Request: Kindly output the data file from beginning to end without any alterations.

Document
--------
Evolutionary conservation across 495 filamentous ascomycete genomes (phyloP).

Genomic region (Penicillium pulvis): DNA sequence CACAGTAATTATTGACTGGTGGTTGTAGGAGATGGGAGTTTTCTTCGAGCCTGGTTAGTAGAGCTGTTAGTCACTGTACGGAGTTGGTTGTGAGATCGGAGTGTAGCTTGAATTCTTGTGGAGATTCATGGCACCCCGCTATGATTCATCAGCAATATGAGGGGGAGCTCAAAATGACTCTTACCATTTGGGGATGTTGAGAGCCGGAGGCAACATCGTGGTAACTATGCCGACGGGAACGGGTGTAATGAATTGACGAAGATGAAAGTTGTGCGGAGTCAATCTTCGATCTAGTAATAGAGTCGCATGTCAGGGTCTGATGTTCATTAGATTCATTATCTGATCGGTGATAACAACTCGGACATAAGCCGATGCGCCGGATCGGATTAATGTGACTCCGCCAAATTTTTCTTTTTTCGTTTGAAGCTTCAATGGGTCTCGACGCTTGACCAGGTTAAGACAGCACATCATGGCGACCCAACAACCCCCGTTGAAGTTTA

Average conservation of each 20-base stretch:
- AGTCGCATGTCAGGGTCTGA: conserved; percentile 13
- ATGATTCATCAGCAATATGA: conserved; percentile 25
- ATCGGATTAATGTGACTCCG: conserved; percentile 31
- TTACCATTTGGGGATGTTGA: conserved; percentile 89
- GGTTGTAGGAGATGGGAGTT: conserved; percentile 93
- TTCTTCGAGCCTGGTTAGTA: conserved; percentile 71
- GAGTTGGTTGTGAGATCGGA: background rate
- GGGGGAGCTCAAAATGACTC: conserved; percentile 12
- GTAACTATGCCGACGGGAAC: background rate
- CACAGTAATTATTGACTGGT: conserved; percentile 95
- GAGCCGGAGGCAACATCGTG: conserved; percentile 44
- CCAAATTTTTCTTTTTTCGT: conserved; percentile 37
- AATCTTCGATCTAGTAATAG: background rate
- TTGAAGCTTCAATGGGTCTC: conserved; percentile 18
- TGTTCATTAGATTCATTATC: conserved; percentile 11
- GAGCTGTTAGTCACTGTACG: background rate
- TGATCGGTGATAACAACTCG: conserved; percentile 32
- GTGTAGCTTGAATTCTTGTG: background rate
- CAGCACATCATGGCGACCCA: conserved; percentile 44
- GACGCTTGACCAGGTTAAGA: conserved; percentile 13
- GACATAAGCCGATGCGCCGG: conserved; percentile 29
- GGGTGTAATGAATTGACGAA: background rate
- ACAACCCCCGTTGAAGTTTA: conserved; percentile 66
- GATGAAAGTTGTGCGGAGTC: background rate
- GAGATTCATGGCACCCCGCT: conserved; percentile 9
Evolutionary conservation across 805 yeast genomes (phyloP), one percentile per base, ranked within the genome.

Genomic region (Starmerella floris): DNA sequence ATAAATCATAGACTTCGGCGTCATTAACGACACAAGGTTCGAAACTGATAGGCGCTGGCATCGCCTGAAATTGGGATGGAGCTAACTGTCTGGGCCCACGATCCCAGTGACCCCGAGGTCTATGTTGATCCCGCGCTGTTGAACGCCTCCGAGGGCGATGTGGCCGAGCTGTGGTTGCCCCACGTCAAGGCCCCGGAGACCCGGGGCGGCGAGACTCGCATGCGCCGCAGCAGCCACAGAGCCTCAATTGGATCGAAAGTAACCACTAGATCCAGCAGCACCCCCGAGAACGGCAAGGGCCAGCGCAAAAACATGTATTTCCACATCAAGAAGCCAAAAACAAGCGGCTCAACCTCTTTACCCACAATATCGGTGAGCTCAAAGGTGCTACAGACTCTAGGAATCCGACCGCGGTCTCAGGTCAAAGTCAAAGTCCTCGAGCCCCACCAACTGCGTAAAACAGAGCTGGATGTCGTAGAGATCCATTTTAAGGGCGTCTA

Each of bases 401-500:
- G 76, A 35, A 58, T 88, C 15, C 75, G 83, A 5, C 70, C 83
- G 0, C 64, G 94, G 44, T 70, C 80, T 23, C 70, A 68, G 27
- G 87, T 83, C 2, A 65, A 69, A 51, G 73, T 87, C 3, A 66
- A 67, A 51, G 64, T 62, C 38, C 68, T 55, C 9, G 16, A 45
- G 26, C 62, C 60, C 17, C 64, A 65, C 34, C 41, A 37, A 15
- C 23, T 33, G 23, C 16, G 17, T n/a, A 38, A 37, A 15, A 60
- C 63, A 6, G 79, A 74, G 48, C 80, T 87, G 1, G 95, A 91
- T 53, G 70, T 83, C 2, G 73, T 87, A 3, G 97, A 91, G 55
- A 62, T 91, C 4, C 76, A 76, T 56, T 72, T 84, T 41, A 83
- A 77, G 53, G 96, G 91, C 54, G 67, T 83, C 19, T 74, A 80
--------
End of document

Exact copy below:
Evolutionary conservation across 495 filamentous ascomycete genomes (phyloP).

Genomic region (Penicillium pulvis): DNA sequence CACAGTAATTATTGACTGGTGGTTGTAGGAGATGGGAGTTTTCTTCGAGCCTGGTTAGTAGAGCTGTTAGTCACTGTACGGAGTTGGTTGTGAGATCGGAGTGTAGCTTGAATTCTTGTGGAGATTCATGGCACCCCGCTATGATTCATCAGCAATATGAGGGGGAGCTCAAAATGACTCTTACCATTTGGGGATGTTGAGAGCCGGAGGCAACATCGTGGTAACTATGCCGACGGGAACGGGTGTAATGAATTGACGAAGATGAAAGTTGTGCGGAGTCAATCTTCGATCTAGTAATAGAGTCGCATGTCAGGGTCTGATGTTCATTAGATTCATTATCTGATCGGTGATAACAACTCGGACATAAGCCGATGCGCCGGATCGGATTAATGTGACTCCGCCAAATTTTTCTTTTTTCGTTTGAAGCTTCAATGGGTCTCGACGCTTGACCAGGTTAAGACAGCACATCATGGCGACCCAACAACCCCCGTTGAAGTTTA

Average conservation of each 20-base stretch:
- AGTCGCATGTCAGGGTCTGA: conserved; percentile 13
- ATGATTCATCAGCAATATGA: conserved; percentile 25
- ATCGGATTAATGTGACTCCG: conserved; percentile 31
- TTACCATTTGGGGATGTTGA: conserved; percentile 89
- GGTTGTAGGAGATGGGAGTT: conserved; percentile 93
- TTCTTCGAGCCTGGTTAGTA: conserved; percentile 71
- GAGTTGGTTGTGAGATCGGA: background rate
- GGGGGAGCTCAAAATGACTC: conserved; percentile 12
- GTAACTATGCCGACGGGAAC: background rate
- CACAGTAATTATTGACTGGT: conserved; percentile 95
- GAGCCGGAGGCAACATCGTG: conserved; percentile 44
- CCAAATTTTTCTTTTTTCGT: conserved; percentile 37
- AATCTTCGATCTAGTAATAG: background rate
- TTGAAGCTTCAATGGGTCTC: conserved; percentile 18
- TGTTCATTAGATTCATTATC: conserved; percentile 11
- GAGCTGTTAGTCACTGTACG: background rate
- TGATCGGTGATAACAACTCG: conserved; percentile 32
- GTGTAGCTTGAATTCTTGTG: background rate
- CAGCACATCATGGCGACCCA: conserved; percentile 44
- GACGCTTGACCAGGTTAAGA: conserved; percentile 13
- GACATAAGCCGATGCGCCGG: conserved; percentile 29
- GGGTGTAATGAATTGACGAA: background rate
- ACAACCCCCGTTGAAGTTTA: conserved; percentile 66
- GATGAAAGTTGTGCGGAGTC: background rate
- GAGATTCATGGCACCCCGCT: conserved; percentile 9
Evolutionary conservation across 805 yeast genomes (phyloP), one percentile per base, ranked within the genome.

Genomic region (Starmerella floris): DNA sequence ATAAATCATAGACTTCGGCGTCATTAACGACACAAGGTTCGAAACTGATAGGCGCTGGCATCGCCTGAAATTGGGATGGAGCTAACTGTCTGGGCCCACGATCCCAGTGACCCCGAGGTCTATGTTGATCCCGCGCTGTTGAACGCCTCCGAGGGCGATGTGGCCGAGCTGTGGTTGCCCCACGTCAAGGCCCCGGAGACCCGGGGCGGCGAGACTCGCATGCGCCGCAGCAGCCACAGAGCCTCAATTGGATCGAAAGTAACCACTAGATCCAGCAGCACCCCCGAGAACGGCAAGGGCCAGCGCAAAAACATGTATTTCCACATCAAGAAGCCAAAAACAAGCGGCTCAACCTCTTTACCCACAATATCGGTGAGCTCAAAGGTGCTACAGACTCTAGGAATCCGACCGCGGTCTCAGGTCAAAGTCAAAGTCCTCGAGCCCCACCAACTGCGTAAAACAGAGCTGGATGTCGTAGAGATCCATTTTAAGGGCGTCTA

Each of bases 401-500:
- G 76, A 35, A 58, T 88, C 15, C 75, G 83, A 5, C 70, C 83
- G 0, C 64, G 94, G 44, T 70, C 80, T 23, C 70, A 68, G 27
- G 87, T 83, C 2, A 65, A 69, A 51, G 73, T 87, C 3, A 66
- A 67, A 51, G 64, T 62, C 38, C 68, T 55, C 9, G 16, A 45
- G 26, C 62, C 60, C 17, C 64, A 65, C 34, C 41, A 37, A 15
- C 23, T 33, G 23, C 16, G 17, T n/a, A 38, A 37, A 15, A 60
- C 63, A 6, G 79, A 74, G 48, C 80, T 87, G 1, G 95, A 91
- T 53, G 70, T 83, C 2, G 73, T 87, A 3, G 97, A 91, G 55
- A 62, T 91, C 4, C 76, A 76, T 56, T 72, T 84, T 41, A 83
- A 77, G 53, G 96, G 91, C 54, G 67, T 83, C 19, T 74, A 80